Speaker at Jewish Federation Last Night Has Horrific Family History

A German woman who's horrifying revelation about her family's history has turned that revelation into a message of hope that she delivered last night to the Jewish Federation of San Antonio at a fundraiser for the local Holocaust Museum, News Radio 1200 WOAI reports.

All Jennifer Teege, a German woman of African descent, knew was that she was adopted as a child.

But a chance encounter with a history book at a library revealed the real truth about her biological family.  She is the granddaughter of Amon Goeth, the 'Butcher of Plaszow,' the infamous Nazi concentration camp commander who was portrayed chillingly by Ralph Fiennes in the movie 'Schindler's List.'

"I watched the movie 'Schindler's List,' and I lived in Israel for a couple of years, a I watched it in Israel," she told News Radio 1200 WOAI in an interview.  "And when I discovered that this man was my biological grandfather, this was very disturbing and petrifying."

Teege's mother, Monika Hertweg, was born in 1945, and was the child of Goeth and a woman he had an affair with while she was actually working at Schindler's enamel ware factory which was depicted in the movie.  

Hertweg married a man from Nigeria and had several children, including Jennifer Teege. Teege says she realized Goeth was her grandfather while she was reading her mother's book about her life.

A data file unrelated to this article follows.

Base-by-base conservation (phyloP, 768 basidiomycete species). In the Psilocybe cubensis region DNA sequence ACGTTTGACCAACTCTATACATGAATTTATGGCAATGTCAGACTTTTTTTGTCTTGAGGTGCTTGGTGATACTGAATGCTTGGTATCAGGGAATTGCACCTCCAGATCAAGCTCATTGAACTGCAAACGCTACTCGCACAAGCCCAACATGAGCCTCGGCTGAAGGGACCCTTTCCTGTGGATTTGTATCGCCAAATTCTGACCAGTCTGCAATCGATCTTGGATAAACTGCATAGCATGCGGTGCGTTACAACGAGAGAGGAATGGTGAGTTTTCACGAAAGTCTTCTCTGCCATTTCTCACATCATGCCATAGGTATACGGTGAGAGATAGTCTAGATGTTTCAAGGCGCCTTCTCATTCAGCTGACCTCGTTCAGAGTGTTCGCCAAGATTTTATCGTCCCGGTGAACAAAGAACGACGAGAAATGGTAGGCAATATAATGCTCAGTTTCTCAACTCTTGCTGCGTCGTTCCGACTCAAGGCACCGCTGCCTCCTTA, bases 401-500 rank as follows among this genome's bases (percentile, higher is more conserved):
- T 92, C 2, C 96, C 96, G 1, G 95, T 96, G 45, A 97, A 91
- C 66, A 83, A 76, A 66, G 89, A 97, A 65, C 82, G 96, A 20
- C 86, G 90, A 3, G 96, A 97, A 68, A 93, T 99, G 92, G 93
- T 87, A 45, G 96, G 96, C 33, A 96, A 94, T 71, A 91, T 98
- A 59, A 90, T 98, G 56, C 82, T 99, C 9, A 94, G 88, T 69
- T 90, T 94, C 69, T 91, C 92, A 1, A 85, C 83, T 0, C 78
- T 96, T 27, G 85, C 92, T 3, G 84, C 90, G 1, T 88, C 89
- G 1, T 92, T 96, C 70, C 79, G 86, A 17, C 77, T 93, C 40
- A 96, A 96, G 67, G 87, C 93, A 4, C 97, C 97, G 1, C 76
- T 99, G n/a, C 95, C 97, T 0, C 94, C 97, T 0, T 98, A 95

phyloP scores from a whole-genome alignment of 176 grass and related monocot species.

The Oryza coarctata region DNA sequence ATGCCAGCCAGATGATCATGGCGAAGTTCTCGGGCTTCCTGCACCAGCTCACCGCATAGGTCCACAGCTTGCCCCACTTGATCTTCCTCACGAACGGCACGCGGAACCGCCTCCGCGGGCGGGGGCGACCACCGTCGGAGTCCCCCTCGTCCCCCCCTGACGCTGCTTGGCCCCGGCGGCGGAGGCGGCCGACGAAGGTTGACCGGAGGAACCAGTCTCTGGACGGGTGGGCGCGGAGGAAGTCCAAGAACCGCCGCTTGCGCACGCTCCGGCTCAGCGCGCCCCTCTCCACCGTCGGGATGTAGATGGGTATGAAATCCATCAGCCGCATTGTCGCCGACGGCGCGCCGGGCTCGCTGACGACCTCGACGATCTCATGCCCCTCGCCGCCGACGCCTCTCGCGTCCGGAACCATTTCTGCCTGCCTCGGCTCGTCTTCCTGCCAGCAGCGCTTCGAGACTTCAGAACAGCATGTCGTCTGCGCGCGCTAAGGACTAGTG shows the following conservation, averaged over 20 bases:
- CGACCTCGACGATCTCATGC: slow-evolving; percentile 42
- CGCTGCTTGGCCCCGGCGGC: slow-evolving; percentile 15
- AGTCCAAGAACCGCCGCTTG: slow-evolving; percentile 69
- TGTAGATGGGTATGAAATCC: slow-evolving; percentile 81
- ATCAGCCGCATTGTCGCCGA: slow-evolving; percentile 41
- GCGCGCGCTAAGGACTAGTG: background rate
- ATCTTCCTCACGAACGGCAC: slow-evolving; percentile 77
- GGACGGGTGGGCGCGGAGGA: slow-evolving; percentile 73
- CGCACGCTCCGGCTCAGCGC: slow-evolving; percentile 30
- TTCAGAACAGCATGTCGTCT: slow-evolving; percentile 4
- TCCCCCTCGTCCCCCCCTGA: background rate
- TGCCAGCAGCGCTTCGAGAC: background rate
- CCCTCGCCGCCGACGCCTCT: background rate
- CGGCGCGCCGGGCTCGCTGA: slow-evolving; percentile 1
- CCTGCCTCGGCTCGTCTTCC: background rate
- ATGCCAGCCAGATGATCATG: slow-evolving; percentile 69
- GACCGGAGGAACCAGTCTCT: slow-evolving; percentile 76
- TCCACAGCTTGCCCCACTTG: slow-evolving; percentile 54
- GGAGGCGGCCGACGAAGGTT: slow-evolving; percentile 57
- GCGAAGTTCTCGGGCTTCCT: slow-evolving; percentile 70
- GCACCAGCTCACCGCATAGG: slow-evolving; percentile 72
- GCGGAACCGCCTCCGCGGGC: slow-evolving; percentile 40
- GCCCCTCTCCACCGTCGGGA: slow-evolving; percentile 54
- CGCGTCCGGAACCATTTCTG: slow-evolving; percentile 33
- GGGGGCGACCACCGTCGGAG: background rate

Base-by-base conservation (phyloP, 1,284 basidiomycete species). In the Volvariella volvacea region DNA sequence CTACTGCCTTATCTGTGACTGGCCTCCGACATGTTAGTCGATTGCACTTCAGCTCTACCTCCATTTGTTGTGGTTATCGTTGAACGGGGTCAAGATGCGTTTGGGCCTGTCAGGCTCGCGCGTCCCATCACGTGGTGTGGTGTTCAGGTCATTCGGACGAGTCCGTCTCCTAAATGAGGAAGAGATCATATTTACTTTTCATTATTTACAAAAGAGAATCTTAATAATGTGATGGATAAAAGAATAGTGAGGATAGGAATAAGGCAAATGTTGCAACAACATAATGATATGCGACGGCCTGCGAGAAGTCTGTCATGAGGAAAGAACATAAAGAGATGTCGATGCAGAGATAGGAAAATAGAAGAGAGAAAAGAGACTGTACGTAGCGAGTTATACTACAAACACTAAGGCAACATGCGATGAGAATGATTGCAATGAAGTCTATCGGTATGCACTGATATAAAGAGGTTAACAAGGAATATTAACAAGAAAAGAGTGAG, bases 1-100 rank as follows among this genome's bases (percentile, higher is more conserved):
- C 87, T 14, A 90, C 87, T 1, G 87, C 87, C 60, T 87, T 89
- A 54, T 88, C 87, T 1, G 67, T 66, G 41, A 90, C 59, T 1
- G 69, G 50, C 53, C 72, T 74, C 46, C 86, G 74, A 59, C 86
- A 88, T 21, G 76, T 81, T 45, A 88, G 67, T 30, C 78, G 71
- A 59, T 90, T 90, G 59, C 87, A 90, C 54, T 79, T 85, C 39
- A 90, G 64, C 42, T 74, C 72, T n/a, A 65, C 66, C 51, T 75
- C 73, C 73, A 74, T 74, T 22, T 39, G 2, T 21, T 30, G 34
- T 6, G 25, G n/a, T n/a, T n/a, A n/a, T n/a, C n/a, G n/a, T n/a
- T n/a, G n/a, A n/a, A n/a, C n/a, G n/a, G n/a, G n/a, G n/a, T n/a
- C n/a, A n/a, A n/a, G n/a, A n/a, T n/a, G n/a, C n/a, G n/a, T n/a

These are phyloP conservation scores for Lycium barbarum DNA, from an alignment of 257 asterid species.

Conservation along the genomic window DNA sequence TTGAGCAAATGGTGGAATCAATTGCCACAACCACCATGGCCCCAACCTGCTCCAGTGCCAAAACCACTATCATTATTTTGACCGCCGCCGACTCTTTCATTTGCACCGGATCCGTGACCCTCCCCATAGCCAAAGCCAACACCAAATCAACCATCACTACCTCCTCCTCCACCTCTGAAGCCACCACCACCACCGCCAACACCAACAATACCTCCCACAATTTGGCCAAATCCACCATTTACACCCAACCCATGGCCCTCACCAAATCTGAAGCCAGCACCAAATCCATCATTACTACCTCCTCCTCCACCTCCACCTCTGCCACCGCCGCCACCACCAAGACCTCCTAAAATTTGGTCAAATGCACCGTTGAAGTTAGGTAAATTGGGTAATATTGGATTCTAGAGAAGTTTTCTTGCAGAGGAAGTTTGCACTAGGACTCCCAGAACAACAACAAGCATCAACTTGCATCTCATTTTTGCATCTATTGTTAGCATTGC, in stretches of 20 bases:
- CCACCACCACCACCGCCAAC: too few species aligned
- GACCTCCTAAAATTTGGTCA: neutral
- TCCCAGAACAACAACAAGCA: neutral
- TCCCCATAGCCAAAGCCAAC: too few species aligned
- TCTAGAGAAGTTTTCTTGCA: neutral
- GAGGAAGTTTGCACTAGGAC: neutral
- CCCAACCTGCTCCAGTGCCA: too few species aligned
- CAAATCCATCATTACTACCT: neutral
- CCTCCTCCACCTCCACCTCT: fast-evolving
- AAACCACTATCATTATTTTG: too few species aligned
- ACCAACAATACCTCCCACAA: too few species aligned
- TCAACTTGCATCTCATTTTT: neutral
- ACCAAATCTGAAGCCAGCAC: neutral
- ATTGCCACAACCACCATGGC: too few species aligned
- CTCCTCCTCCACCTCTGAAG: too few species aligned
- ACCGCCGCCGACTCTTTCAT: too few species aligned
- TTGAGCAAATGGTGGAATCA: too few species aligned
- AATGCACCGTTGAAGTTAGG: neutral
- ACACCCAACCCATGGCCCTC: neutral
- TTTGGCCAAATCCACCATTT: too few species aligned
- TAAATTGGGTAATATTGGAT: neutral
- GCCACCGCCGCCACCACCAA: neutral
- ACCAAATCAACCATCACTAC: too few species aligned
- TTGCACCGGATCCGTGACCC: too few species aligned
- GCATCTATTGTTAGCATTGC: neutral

Now Teege, 47, has written her own book book entitled, 'My Grandfather Would Have Shot Me.'

She says that revelation not only turned her into an author, but into a worldwide campaigner for tolerance, and against extremism, and she says that message is particularly important today.

"What happens is something that is not new," she said.  "We still find hatred, we still fight prejudice, these are things that are more and more dangerous than they used to be, even a couple of years ago."

She says her unique status with a father who is from Africa and a mother who is the daughter of a vicious, sadistic Nazi, gives her a unique vantage point on the racial extremism which is being seen today from Asia to Africa to Europe and the United States.

"To fight against extremism, against anti-Semitism, against hatred, even if you have to get out of your comfort zone."

Sponsored Content

Sponsored Content